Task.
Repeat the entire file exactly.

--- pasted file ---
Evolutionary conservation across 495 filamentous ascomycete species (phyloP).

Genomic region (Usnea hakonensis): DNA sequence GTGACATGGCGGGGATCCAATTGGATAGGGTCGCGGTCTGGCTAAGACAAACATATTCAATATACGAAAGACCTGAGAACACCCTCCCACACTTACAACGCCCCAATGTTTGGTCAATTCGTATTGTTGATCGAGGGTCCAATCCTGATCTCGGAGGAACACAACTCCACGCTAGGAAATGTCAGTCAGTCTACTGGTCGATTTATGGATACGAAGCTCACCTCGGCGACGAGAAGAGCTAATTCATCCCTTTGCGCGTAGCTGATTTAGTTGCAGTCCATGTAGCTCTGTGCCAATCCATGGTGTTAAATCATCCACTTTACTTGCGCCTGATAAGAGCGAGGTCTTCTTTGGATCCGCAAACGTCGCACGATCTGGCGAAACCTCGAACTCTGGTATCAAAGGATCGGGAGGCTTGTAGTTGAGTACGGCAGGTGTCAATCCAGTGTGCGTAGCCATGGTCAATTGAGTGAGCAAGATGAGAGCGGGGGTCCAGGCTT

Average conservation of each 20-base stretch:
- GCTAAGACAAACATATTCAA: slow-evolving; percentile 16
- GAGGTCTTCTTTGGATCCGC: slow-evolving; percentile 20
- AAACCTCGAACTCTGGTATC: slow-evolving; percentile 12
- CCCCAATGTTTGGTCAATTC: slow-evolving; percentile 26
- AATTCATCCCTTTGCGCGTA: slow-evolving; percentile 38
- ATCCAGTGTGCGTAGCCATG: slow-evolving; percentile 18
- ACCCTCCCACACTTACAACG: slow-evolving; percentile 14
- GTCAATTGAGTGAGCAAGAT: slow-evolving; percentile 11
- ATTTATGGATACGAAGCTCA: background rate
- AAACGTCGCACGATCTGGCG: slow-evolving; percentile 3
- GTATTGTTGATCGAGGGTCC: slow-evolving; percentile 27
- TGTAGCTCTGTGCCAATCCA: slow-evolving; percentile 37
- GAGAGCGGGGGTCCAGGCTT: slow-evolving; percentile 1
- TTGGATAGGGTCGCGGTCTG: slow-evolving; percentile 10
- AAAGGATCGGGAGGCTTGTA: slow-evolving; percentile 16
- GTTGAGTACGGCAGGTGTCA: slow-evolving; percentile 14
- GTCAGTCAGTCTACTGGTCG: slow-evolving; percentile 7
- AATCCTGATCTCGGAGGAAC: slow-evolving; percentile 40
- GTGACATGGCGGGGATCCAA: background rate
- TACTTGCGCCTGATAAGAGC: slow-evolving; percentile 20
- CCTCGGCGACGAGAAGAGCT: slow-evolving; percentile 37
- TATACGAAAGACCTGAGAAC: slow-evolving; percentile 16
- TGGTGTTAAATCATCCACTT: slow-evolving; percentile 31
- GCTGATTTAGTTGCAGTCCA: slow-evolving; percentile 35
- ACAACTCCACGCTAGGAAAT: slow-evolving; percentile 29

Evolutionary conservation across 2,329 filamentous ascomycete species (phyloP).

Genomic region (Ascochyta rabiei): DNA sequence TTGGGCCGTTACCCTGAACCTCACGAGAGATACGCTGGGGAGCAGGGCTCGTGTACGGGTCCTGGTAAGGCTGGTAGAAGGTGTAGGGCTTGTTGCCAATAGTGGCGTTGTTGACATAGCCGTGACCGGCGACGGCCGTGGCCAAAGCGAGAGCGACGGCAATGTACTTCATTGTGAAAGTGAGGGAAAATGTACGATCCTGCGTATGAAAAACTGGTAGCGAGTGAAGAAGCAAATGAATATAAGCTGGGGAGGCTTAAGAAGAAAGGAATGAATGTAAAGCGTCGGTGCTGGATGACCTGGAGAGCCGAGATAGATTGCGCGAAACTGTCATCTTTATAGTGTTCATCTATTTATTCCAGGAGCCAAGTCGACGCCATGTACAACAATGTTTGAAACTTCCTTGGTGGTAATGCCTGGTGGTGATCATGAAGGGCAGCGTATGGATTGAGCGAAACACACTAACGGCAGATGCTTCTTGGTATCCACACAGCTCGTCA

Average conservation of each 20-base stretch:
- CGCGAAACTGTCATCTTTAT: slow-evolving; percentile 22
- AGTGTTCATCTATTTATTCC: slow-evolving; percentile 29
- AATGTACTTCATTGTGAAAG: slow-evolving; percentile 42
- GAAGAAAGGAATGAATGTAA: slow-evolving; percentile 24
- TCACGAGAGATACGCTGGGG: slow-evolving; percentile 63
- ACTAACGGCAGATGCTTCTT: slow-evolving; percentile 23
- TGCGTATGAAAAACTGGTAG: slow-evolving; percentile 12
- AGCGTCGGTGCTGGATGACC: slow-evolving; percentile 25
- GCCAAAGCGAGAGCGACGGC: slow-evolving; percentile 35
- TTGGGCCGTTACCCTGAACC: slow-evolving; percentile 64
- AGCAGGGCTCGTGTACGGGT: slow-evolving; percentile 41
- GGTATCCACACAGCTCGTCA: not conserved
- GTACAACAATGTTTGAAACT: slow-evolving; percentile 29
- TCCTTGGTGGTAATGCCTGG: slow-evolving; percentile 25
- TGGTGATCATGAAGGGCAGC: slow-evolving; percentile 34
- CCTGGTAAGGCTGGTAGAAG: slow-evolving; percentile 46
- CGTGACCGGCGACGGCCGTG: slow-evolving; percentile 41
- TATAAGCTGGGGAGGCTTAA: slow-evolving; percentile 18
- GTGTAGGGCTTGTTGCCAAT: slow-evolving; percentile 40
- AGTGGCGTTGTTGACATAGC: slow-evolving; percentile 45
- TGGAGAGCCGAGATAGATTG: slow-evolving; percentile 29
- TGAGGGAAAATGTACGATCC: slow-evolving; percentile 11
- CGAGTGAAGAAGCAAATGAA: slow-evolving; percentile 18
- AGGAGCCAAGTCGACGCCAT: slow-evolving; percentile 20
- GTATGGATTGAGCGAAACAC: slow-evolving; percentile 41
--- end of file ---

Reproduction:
Evolutionary conservation across 495 filamentous ascomycete species (phyloP).

Genomic region (Usnea hakonensis): DNA sequence GTGACATGGCGGGGATCCAATTGGATAGGGTCGCGGTCTGGCTAAGACAAACATATTCAATATACGAAAGACCTGAGAACACCCTCCCACACTTACAACGCCCCAATGTTTGGTCAATTCGTATTGTTGATCGAGGGTCCAATCCTGATCTCGGAGGAACACAACTCCACGCTAGGAAATGTCAGTCAGTCTACTGGTCGATTTATGGATACGAAGCTCACCTCGGCGACGAGAAGAGCTAATTCATCCCTTTGCGCGTAGCTGATTTAGTTGCAGTCCATGTAGCTCTGTGCCAATCCATGGTGTTAAATCATCCACTTTACTTGCGCCTGATAAGAGCGAGGTCTTCTTTGGATCCGCAAACGTCGCACGATCTGGCGAAACCTCGAACTCTGGTATCAAAGGATCGGGAGGCTTGTAGTTGAGTACGGCAGGTGTCAATCCAGTGTGCGTAGCCATGGTCAATTGAGTGAGCAAGATGAGAGCGGGGGTCCAGGCTT

Average conservation of each 20-base stretch:
- GCTAAGACAAACATATTCAA: slow-evolving; percentile 16
- GAGGTCTTCTTTGGATCCGC: slow-evolving; percentile 20
- AAACCTCGAACTCTGGTATC: slow-evolving; percentile 12
- CCCCAATGTTTGGTCAATTC: slow-evolving; percentile 26
- AATTCATCCCTTTGCGCGTA: slow-evolving; percentile 38
- ATCCAGTGTGCGTAGCCATG: slow-evolving; percentile 18
- ACCCTCCCACACTTACAACG: slow-evolving; percentile 14
- GTCAATTGAGTGAGCAAGAT: slow-evolving; percentile 11
- ATTTATGGATACGAAGCTCA: background rate
- AAACGTCGCACGATCTGGCG: slow-evolving; percentile 3
- GTATTGTTGATCGAGGGTCC: slow-evolving; percentile 27
- TGTAGCTCTGTGCCAATCCA: slow-evolving; percentile 37
- GAGAGCGGGGGTCCAGGCTT: slow-evolving; percentile 1
- TTGGATAGGGTCGCGGTCTG: slow-evolving; percentile 10
- AAAGGATCGGGAGGCTTGTA: slow-evolving; percentile 16
- GTTGAGTACGGCAGGTGTCA: slow-evolving; percentile 14
- GTCAGTCAGTCTACTGGTCG: slow-evolving; percentile 7
- AATCCTGATCTCGGAGGAAC: slow-evolving; percentile 40
- GTGACATGGCGGGGATCCAA: background rate
- TACTTGCGCCTGATAAGAGC: slow-evolving; percentile 20
- CCTCGGCGACGAGAAGAGCT: slow-evolving; percentile 37
- TATACGAAAGACCTGAGAAC: slow-evolving; percentile 16
- TGGTGTTAAATCATCCACTT: slow-evolving; percentile 31
- GCTGATTTAGTTGCAGTCCA: slow-evolving; percentile 35
- ACAACTCCACGCTAGGAAAT: slow-evolving; percentile 29

Evolutionary conservation across 2,329 filamentous ascomycete species (phyloP).

Genomic region (Ascochyta rabiei): DNA sequence TTGGGCCGTTACCCTGAACCTCACGAGAGATACGCTGGGGAGCAGGGCTCGTGTACGGGTCCTGGTAAGGCTGGTAGAAGGTGTAGGGCTTGTTGCCAATAGTGGCGTTGTTGACATAGCCGTGACCGGCGACGGCCGTGGCCAAAGCGAGAGCGACGGCAATGTACTTCATTGTGAAAGTGAGGGAAAATGTACGATCCTGCGTATGAAAAACTGGTAGCGAGTGAAGAAGCAAATGAATATAAGCTGGGGAGGCTTAAGAAGAAAGGAATGAATGTAAAGCGTCGGTGCTGGATGACCTGGAGAGCCGAGATAGATTGCGCGAAACTGTCATCTTTATAGTGTTCATCTATTTATTCCAGGAGCCAAGTCGACGCCATGTACAACAATGTTTGAAACTTCCTTGGTGGTAATGCCTGGTGGTGATCATGAAGGGCAGCGTATGGATTGAGCGAAACACACTAACGGCAGATGCTTCTTGGTATCCACACAGCTCGTCA

Average conservation of each 20-base stretch:
- CGCGAAACTGTCATCTTTAT: slow-evolving; percentile 22
- AGTGTTCATCTATTTATTCC: slow-evolving; percentile 29
- AATGTACTTCATTGTGAAAG: slow-evolving; percentile 42
- GAAGAAAGGAATGAATGTAA: slow-evolving; percentile 24
- TCACGAGAGATACGCTGGGG: slow-evolving; percentile 63
- ACTAACGGCAGATGCTTCTT: slow-evolving; percentile 23
- TGCGTATGAAAAACTGGTAG: slow-evolving; percentile 12
- AGCGTCGGTGCTGGATGACC: slow-evolving; percentile 25
- GCCAAAGCGAGAGCGACGGC: slow-evolving; percentile 35
- TTGGGCCGTTACCCTGAACC: slow-evolving; percentile 64
- AGCAGGGCTCGTGTACGGGT: slow-evolving; percentile 41
- GGTATCCACACAGCTCGTCA: not conserved
- GTACAACAATGTTTGAAACT: slow-evolving; percentile 29
- TCCTTGGTGGTAATGCCTGG: slow-evolving; percentile 25
- TGGTGATCATGAAGGGCAGC: slow-evolving; percentile 34
- CCTGGTAAGGCTGGTAGAAG: slow-evolving; percentile 46
- CGTGACCGGCGACGGCCGTG: slow-evolving; percentile 41
- TATAAGCTGGGGAGGCTTAA: slow-evolving; percentile 18
- GTGTAGGGCTTGTTGCCAAT: slow-evolving; percentile 40
- AGTGGCGTTGTTGACATAGC: slow-evolving; percentile 45
- TGGAGAGCCGAGATAGATTG: slow-evolving; percentile 29
- TGAGGGAAAATGTACGATCC: slow-evolving; percentile 11
- CGAGTGAAGAAGCAAATGAA: slow-evolving; percentile 18
- AGGAGCCAAGTCGACGCCAT: slow-evolving; percentile 20
- GTATGGATTGAGCGAAACAC: slow-evolving; percentile 41